" I. Czarniewski, Chicago
8. Czech Jackson, Mich-
8. D'Anholfo, South Barre, Mass.
P. Davis, MeCammon, Idaho
W. Dawe, St. Louis, Mo.
H. Debson, Blanchardville, Wis.
ft A. Drake, Lawtin, Miss.
F. E. Duibbs, West Liberty, Ohio
M. Dnniimit, Wheeling, W. Va-
E. Dunkle, Wrightsvdllc, Pa.
J. B. Eaves, Tallapoosa, Ga.
0. E. Eby, Detroit, Mich.
W. Fishetti, Cinoiuuati.
L. Ganadu, Italy
'J. L. Giaha.n, Gulfport, Miss.'
J- . Kaaper, Chicago
J." Letter, New York
T. A. Lewis, Warren, Ohio
M. Lynch, Denvor, Colo.
T. D. McCracken. Grahamr Pa.
E. F. Meyers, Berwin, Pa.
(Continued on page two)
Great Ore Bins Bum
U .01.
near ivennei amener
Reddine. Cal.. Juno 2.1 Om hin. nf
1000 ton capacity at the lower end of
a srravdtv tram line between tlio Mom.
moth mine and the smelter at Keunet
ourneil under mysterious circumstances
la-te Sundav. The less i ti mat Ail t
Until the bins are rebuilt, at lnn.t
teminorarilv. ore shinment. frnm th
mine to the smelter will be impossible-
ine smeiter, However will operate on
ore from other mines.
Company officials believe the fire
was incendiary.
Young Men Reaching Twenty-
une 5ince June 5, Re
quired to Answer
Questionnaire were mnilei) tn,iv t...
the local exemntinn ihnnivl fa.
I'No. 1 to th men who become of age
Ibetween June 5, 1917, and June S. 1918
and who registered on the latter date.
Accoraing to en Met passed by con
gress, these June .5, 1918, registrants
win w given tne lowest order raimberg
and not Ibe called until all other in
class 1 have been inducted into the
service. However, a. the call, nr. pnm-
ilt2 fast. It is nroiMthle that hn trnnnn
"men jn the following list will be called
imo service eariy tnis rail.
in questionnaire besides caning for
information as to tho young man's
(Continued on page three)
Minnesota Traitors ,
Driven From State
St. Paul. Minn. June 24. Rennrt re
ceived here today from Luvernc, JUiun
stated that members nf ':niriilt"
organization had eompeled W. W. Lat.
m, raixor or tne r.averne leader, John
Meintza, a farmer, and W. T. CoaU
Afffanivilf 4m tlin Xi-:n-l X' n .1
Tanm . t
- - .-guv ah me run u i r io reg i
ister and rcaounc? their connection with
the organization." '
Washington, June 24.; Tailing
of bells and whistle blowing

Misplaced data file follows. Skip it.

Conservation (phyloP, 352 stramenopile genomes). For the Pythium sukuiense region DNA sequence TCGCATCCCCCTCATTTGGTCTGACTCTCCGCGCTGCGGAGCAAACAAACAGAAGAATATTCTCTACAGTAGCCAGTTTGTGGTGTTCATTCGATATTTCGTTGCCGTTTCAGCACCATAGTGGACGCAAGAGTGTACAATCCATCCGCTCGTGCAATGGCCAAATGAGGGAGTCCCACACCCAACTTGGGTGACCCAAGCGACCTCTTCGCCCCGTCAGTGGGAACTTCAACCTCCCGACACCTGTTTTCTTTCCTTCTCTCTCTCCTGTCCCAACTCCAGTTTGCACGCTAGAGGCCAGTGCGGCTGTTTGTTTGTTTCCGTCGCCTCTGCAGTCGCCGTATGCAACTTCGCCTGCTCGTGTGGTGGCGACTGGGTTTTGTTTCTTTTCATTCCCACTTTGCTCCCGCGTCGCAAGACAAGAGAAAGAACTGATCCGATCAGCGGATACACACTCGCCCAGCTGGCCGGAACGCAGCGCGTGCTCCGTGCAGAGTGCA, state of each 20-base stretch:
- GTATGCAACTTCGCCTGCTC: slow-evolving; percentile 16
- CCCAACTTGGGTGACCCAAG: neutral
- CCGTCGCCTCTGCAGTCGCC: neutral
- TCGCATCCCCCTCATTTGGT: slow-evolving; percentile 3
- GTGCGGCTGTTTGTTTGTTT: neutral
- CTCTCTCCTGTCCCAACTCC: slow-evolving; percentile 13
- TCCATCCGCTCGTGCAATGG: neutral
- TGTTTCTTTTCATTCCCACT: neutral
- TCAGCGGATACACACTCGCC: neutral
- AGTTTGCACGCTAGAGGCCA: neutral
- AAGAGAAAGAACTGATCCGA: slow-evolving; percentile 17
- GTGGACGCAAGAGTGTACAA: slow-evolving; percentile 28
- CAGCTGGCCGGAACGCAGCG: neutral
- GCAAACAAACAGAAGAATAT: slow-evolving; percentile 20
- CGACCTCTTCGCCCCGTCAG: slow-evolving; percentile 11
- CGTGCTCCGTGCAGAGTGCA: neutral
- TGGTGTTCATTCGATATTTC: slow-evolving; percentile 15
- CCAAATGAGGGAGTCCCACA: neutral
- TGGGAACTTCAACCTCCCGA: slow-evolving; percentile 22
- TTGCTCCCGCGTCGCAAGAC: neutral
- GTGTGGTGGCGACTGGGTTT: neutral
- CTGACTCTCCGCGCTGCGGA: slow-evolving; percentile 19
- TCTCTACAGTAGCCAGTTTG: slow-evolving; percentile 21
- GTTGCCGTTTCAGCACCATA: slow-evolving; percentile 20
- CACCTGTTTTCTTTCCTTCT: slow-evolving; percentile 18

proclaimed observance today o
the first week day Angelus by
Washington. As traffic stopped
for two minutes and thousands
paused in their work, an army
viator soared over the war cap
ital droping posters bearing this
"It is neon. Pause a minute
and pray for victory for our na
tion and our allies for those
who fight and serve over there
and here."
Chairman Hurley of Shipping
Boards, Atraid of Experi
ment at This Time
Washington, June 2. Cabinet mem
bers wer,? sharply divided on the pro
hibition question at' the hearing of the
senat.? agricultural comuiiitce today,
with Secretary of the Navy Daniels es
pousing the measure and Postmaster
General Burleson on the fido of 'the
Daniels contends that the efficiency
of the navy yard has increased wherever
prouiouiou nas ocen adopted.
Burleson said such a low "miorht ro.
suit in delnyng the successful prosecu
tion of the war."
In response to a question by Senator
Kenyon, Burleson said h was not speak
ing for the administration, hut .inriu.
ing his personal views.
"The erear bulk of the men in hin-
yards are capable and trustworthy,"
saw .uanieis. '"in every case where pro
hibition has been adopted the change
has resulted in increased efficincv.
, "Newport and Maw Island, Cal., are
tw'6 -of the nlacpR where a ornn fm.
provement has been brought about.
"Manv nrotested the Mare Tslund
ruling at the time, There are few oppos-
ea toaay. a destroyer was recently
launched there in record breaking time.
"At Newnort cnndltinna v.ra an il.
plorable that it would have, been a crime
(Continued on page six)
j( - 'Parchim 7StelUn -
X. X.Havelbur
J Hanover. J . 1 t WarA